Yields are predicted to fall by 180,000 tonnes on last year

Potato growers have added to warnings of impending produce shortages as a poor growing season is set to see yields fall significantly.

With less than two months before the potato harvest is set to get underway, the AHDB said planted areas of potatoes had fallen 3% on last year due to difficulty drilling during the spring’s wet weather conditions.

The decreased acreage alone is set to see in the region of 180,000 tonnes fewer potatoes on the market compared to 2017, while further difficulties arising from the summer drought have left growers fearing that the size and quality of the remaining crop will drive yields down even further.

The UK is more than 95% self-sufficient in fresh potatoes and around 50% self-sufficient in processed potatoes. Only half of the UK crop has access to irrigation, which mitigated the impact of what the Environment Agency confirmed was the driest June since 1925, while the remainder relied on rainwater.

Comparable weather conditions across Europe left growers facing similar shortages on the continent, leaving imports in jeopardy.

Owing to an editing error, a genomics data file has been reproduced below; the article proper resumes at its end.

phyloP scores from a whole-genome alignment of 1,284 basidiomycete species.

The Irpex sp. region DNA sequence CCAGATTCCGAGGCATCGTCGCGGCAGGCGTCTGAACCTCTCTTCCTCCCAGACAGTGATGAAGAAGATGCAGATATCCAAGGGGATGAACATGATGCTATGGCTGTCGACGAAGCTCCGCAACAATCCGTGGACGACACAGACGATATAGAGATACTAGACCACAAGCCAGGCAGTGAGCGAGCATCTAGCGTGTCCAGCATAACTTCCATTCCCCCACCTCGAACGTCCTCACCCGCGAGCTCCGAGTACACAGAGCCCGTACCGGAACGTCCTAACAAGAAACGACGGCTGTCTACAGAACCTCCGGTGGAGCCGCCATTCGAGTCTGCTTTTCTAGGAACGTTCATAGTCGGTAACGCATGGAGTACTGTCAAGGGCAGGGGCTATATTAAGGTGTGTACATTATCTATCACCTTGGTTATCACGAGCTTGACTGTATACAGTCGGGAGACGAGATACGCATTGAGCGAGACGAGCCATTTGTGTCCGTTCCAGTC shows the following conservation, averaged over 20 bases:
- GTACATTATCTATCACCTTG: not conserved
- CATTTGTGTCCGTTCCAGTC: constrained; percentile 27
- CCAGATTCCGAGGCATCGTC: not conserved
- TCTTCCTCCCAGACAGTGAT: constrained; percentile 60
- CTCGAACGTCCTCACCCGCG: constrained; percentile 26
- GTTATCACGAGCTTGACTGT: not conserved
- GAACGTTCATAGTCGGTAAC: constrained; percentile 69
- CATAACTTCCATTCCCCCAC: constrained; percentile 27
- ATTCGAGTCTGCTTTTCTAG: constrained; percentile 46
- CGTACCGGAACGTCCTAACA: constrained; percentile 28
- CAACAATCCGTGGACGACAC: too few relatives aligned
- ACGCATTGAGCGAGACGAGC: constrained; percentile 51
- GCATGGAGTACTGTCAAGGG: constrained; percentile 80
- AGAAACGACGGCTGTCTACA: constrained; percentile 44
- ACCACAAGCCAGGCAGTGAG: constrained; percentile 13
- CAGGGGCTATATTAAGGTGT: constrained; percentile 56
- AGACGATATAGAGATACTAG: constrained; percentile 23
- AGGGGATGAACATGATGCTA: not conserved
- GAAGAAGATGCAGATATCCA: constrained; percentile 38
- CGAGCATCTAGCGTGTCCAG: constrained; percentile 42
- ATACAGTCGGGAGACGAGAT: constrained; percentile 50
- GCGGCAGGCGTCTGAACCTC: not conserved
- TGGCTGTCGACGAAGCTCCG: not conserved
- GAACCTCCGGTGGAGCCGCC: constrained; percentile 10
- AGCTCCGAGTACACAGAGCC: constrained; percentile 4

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“The rain experienced across most of the country last week offered some light relief,” said AHDB strategy director for potatoes Rob Clayton. “While it alleviated some of the immediate stress, it wasn’t enough to recharge water sources.

“We’re now working with growers and suppliers to amend specifications and knock as much waste out of the supply chain as possible to keep shelves stocked. There is still some growing season to go, so it is impossible to accurately predict how far down yields will be.”

It comes as the Environment Agency and Scottish Environment Protection Agency announced they would allow farmers to trade water allowances on a short-term basis, fast-tracking applications to do so.

“Farmers are facing considerable pressures in responding to drought conditions and we want to support them by allowing them to flex their abstraction licences in the most serious cases to safeguard food production and animal welfare,” said Environment Agency head of water resources Paul Hickey.

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